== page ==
Saturday, February 11, 2012

Sixth Grade Sleep-Over, Montana Style

When I was in the sixth grade, the classic sleep-over was a standard occurrence. It seems like I was always spending Friday night at someone's house or inviting a bunch of friends over to mine. We didn't do very much sleeping at those events, of course, so it was a bit of a misnomer, but terming them as they really were, all night parties, probably wouldn't have gone very far with our parents.

We would sit around and talk about everything, play Truth, Dare, Double-Dare, Promise or Repeat, and occasionally even wander outside to play Hide and Seek, Kick the Can or something similar that was equally interesting under the cover of darkness. But mostly, we just sat in the house and talked.

My daughter's own sixth grade sleep-overs are a little more active and exciting, it seems.

Last night Lizzie came over to spend the night with Ellie. The two of them are very imaginative when they get together and invariably end up in costumes, playing one role or another in a detailed and complex drama that can go on for hours. Sometimes it is themed on a book they are currently obsessed with; sometimes it comes purely from their imaginations. I'm not exactly sure what was going on last night when they found themselves in formal dresses (one formal from this current era and one from about 1865) to tramp through the snowy woods at ten o'clock. That doesn't seem out of character for them, though. It's certainly not the surprising part of this story.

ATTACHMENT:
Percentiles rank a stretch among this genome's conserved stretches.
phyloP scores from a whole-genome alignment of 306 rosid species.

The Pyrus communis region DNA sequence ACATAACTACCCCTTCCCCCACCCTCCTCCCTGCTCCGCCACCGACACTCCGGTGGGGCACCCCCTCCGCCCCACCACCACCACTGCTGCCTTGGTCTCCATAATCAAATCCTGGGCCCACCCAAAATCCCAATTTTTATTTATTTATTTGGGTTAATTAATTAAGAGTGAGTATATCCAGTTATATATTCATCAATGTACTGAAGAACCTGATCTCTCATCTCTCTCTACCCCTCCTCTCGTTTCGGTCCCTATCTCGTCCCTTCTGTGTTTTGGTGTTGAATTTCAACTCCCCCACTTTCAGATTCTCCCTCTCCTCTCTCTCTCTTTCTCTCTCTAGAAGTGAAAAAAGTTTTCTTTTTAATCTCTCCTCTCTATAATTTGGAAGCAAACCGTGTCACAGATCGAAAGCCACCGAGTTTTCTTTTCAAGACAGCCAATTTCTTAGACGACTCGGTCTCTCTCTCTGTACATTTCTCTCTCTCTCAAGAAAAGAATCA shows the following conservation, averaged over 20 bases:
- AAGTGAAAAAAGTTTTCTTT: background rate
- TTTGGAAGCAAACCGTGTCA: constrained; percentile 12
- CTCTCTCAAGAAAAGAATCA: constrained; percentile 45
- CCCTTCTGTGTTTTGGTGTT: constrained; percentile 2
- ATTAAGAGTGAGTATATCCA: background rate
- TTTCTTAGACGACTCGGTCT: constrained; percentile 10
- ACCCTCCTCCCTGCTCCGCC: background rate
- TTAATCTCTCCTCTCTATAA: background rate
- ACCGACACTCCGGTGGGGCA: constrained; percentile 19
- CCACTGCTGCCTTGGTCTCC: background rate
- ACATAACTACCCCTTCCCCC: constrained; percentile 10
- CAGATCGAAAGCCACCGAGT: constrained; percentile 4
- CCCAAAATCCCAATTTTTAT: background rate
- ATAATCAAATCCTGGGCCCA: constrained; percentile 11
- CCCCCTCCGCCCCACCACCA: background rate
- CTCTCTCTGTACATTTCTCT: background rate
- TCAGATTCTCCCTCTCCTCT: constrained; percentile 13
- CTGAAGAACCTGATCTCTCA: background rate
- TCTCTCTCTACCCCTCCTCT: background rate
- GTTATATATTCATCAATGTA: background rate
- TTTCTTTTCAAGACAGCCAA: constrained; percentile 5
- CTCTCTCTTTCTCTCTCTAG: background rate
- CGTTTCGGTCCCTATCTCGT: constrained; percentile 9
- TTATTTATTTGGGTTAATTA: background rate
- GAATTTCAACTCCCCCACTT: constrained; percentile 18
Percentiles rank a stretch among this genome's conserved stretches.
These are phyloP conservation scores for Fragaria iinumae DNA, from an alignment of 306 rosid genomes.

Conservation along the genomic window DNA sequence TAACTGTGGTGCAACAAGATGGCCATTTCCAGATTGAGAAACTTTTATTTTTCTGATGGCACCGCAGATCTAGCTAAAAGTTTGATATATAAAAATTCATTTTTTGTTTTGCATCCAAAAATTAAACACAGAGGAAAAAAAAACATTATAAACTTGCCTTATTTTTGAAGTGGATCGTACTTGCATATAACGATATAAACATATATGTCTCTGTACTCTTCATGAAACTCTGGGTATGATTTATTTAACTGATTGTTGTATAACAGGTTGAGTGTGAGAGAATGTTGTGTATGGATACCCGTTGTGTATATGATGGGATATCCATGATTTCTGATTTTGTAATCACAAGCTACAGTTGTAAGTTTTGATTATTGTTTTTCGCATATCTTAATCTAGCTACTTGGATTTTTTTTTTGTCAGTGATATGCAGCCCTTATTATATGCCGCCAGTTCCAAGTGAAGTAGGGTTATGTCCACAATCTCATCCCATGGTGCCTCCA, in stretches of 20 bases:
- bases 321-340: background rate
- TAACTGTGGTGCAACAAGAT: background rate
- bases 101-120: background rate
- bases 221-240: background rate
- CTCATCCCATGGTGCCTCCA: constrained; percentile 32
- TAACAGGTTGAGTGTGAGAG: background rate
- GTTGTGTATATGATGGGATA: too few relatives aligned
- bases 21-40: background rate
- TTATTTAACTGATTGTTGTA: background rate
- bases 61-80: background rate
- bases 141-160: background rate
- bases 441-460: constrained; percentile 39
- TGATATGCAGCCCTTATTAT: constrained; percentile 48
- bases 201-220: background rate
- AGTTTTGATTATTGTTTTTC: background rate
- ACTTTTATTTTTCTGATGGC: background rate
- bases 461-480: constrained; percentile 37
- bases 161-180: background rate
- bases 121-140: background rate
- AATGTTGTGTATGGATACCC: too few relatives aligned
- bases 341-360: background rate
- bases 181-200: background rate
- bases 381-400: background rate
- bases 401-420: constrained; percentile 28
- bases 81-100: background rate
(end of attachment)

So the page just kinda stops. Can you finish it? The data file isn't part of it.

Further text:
It does present an interesting mental image, though, doesn't it?

As they trudged through the snow, they heard a noise--a crashing noise of something very large and heavy being startled from its hiding place by their intrusion. This was not a scampering field mouse (although they later caught one of those, too). They swung their flashlight beam in the direction of the noise and saw a large, tan colored body running away from them. They assumed, at first, that it must be just a deer, as we have no shortage of those on our property.

But then it took a flying leap. High up into a tree. Deer don't do that.

The girls looked at each other, wide-eyed, for only the briefest second and then screamed, "Ohmigosh, ohmigosh, ohmigosh!" repeatedly as they sprinted back to the house, picking up their long skirts (and in one case, ruffled petticoats) to keep from tripping on them as they ran. They burst into the house breathless, hearts pounding, tripping over one another's words as they spit out their story.

They went back out to that same spot this morning and found unmistakable cougar tracks in the snow.

Not many people will ever get to see a cougar in their lifetimes. They are reclusive creatures who prefer to stay hidden out of sight. We knew that we are in cougar territory, as we have seen tracks in mud or snow a few times over the years. This made me nervous at first, until I was told that they really prefer a steady diet of venison, so I needn't worry. As long as we have an abundant deer population, we would likely never spot more than tracks.

But now we've had a sighting. I'm not sure who was more startled, the two girls tramping through the woods, lost in their world of imagination and coming upon a cougar by surprise; or the big cat himself, out for an evening stroll in the moonlight, shocked to encounter two young girls in frilly dresses.

Ah, rural life.

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